A recent string of mall robberies have posed a serious threat to customers and retailers and have shown the short-comings of security guards and the police with the response to these incidents.
This past weekend, Trigg Jewelers’ inside Cavendish square mall in Claremont was robbed for the second time, which again places the spotlight on safety and security plans at shopping centres.
Dr Johan Burger Senior Researcher for the Governance, Crime and Justice Division at the Institute for Security Studies says that places tend to be targeted more than once because criminals know the property well and they know precisely what security measures are in place. Burglars come to learn what the security weaknesses are and they will also probably know any changes to the security measures.
“There needs to be major changes in the security measures once you have been a victim of this crime to create some sort of deterrence for future attacks,” Dr Burger explained.
Usually during the festive season sees a spike in business robberies, simply due to the fact that there is more cash available.
However, during this past festive season Western Cape police reported that there was a decrease in business robberies, due to more preparedness for the busy season.
“To the credit of police they have managed to put together festive season operations which is aimed at providing high visible police presence in these so called hot spots areas,” says Dr Burger.
“That has achieved a huge amount of deterrence in places previously targeted so that may have contributed to a decline where as in the past we have seen an increase.”
Furthermore, shopping malls are built to allow customers to move around freely so it’s about easy access and visibility for criminals to access.
“The moment you try and make it difficult for criminals to access then you similarly make it difficult for ordinary customers to access these premises,” Dr Burger said.
“Shopping malls need to find a balance between putting in place measures that would act as a deterrent and allowing free access to customers”.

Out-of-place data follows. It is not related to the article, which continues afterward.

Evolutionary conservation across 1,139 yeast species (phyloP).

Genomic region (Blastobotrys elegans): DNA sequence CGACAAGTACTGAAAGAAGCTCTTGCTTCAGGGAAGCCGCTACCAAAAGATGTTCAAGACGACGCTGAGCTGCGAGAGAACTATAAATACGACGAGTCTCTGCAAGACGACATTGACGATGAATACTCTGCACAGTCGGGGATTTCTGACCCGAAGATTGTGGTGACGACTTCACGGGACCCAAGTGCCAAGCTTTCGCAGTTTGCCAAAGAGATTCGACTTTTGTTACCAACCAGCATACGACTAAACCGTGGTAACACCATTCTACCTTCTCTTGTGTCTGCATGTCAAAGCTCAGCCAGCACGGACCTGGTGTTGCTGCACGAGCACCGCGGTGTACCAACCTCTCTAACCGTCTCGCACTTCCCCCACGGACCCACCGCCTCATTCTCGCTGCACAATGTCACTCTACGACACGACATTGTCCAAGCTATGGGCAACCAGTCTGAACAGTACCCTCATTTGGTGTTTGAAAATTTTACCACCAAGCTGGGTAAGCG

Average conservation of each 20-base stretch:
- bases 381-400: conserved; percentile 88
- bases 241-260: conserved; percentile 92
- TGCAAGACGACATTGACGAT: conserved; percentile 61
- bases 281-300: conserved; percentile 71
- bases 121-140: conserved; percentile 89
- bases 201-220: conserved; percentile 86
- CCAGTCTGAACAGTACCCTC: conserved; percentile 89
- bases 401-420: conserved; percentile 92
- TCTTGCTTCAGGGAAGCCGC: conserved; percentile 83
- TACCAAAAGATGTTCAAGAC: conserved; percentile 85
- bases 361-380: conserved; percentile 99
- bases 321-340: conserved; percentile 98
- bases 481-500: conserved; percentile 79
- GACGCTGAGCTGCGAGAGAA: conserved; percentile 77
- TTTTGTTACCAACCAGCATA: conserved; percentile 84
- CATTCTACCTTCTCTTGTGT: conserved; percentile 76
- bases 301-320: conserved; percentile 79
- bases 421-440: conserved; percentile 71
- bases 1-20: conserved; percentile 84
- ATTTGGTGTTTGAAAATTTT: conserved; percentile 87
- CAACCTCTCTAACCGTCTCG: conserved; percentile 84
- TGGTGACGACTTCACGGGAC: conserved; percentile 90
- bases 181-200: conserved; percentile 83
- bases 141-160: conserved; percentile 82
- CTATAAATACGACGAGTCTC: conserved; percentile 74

Dr Burger says that part of the deterrence should be visible security guards that are well trained and that presents in the manner that they conduct themselves some sort of professional deterrence towards would be criminals.
“And of course CCTV cameras that are well placed that are well operated in terms of those who monitor what they see and active on them in terms of reaction,” Dr Burger continued.
“Especially when there has been a spat of robberies at a particular mall there needs to be good cooperation with police who can provide outer perimeter police visibility you would not want to deploy police officers inside the mall especially not armed police officers, but if they are deployed outside then you have unarmed guards in the mall and armed police in the outer perimeter because criminals will be aware that there is a possibility that they would run into police outside the building.”
He advised that high targeted jewellery shops be placed further inside the mall that will make the shop easier to secure. This will ensure stricter movement control in that area than in the rest of the shopping mall.
But security expert Dirk Jones has warned that there is a more sophisticated and organised armed robbery syndicate operating in commercial hubs. They don’t look like typical criminals, and are instead dressed smartly and unassuming.
“They dress in nice suits, they rob… they hijack high-end vehicles that they then use in hijackings, as seen happening in Sandton,” said Jones.
“We see it mostly in the affluent areas where the robbers don’t stick out, because they are driving vehicles which are the same as the vehicles other people in those areas are driving…”
Police are still searching for the criminals that robbed the jewellery store in Claremont at the weekend. The public is also asked to remain vigilant and secure their belongings when out in public.
VOC (Umarah Hartley)